Mariner students shine in Edison science, inventor fairs
Students at Mariner High School recently took home top awards at both the Thomas A. Edison Regional Science and Inventor fairs.
The high school recently opened its Math, Science and Technology Academy — a rigorous, hands-on academic program preparing students for post-secondary studies — and has more students than ever submitting projects and inventions to be judged by industry professionals.
“We really put a push on the science at Mariner for our kids,” said Kimberly Verblaauw, assistant principal for curriculum at Mariner High.
The Inventors Fair started in 1988 and challenges students’ entrepreneurial spirit to create something new and innovative. Students are judged by originality, usefulness, safety, effectiveness, research, marketability and they are required to complete a log book, she said.
Verblaauw said the students had to present their invention at the regional fair and the winners included Brandi Shulte with “The Collapsible Juice Box,” Bernie Chavez for the “Doggie Light Jacket,” Gage Hamm for “Bright Books,” Karen Ambrose for “The Music Cup Stand” and Alexa Macri for “The Fingerprint Locker.”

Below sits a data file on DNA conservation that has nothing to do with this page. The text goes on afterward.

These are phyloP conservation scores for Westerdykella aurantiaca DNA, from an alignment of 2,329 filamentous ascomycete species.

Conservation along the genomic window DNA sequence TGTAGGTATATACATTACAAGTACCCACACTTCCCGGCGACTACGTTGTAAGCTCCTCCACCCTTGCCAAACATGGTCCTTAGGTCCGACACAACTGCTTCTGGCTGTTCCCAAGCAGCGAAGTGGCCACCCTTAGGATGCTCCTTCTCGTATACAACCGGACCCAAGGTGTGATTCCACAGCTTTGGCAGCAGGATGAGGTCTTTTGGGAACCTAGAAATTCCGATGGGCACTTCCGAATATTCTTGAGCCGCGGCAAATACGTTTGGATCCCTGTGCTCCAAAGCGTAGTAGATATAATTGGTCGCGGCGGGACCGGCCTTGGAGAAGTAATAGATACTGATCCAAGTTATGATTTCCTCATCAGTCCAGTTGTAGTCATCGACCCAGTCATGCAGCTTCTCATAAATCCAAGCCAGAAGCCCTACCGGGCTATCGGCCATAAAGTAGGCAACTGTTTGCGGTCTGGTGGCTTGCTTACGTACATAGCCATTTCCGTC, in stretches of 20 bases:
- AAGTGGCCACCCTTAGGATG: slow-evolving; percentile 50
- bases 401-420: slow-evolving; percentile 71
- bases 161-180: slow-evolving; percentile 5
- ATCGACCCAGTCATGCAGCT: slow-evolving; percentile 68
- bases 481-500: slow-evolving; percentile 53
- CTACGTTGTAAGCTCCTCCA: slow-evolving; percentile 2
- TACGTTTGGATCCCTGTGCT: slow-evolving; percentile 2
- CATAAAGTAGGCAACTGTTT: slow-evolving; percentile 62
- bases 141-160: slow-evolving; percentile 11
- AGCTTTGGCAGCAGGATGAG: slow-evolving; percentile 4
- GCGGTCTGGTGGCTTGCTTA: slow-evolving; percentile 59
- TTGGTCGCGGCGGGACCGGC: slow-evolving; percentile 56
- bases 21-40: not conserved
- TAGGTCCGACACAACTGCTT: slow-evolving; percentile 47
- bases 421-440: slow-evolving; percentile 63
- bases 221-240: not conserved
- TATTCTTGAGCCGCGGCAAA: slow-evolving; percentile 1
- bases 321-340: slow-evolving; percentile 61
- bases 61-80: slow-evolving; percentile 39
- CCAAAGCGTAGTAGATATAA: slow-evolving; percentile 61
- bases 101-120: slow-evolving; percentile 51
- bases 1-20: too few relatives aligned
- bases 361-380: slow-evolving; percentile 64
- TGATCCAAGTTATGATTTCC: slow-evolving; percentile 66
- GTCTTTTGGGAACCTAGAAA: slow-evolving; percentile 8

This school year was the second time Mariner High students competed in the science fair as well, she said. Ten students brought home awards in 2009.
“The science fair is something we have done this year because of the MST program, but last year our students won as well,” said Verblaauw.
Competitors for the science fair attended an awards ceremony at Florida Gulf Coast University Wednesday night to hear the regional winners for 2010.
Winners from Mariner High included Lissette Ortiz and Angela Minich, second place for “Tech Savvy;” Kayshel Trudell and Tori Webb-Martin, second place for “Soil Erosion;” Alexa Macri, Amanda Yoho and Monica Amaya, an honorable mention for “Giant Water Bugs;” and Adam Arel, Nicole La Rosa and Tyler Gianfrancesco, a U.S. Army certificate and honorable mention for “Ballistics.”
Some students may choose to enter national competitions such as the Intel Science Talent Search or the Siemens Westinghouse Science and Technology Competition. These competitions require students to produce 20-page research papers and present all of their findings in person, said Verblaauw.
Next year students at Mariner High’s MST academy will have to do a senior project that is comprehensive enough to be submitted to a national competition where they are eligible to earn thousands of dollars in scholarships.
For more information about the school’s MST academy, visit www.marinermst.net.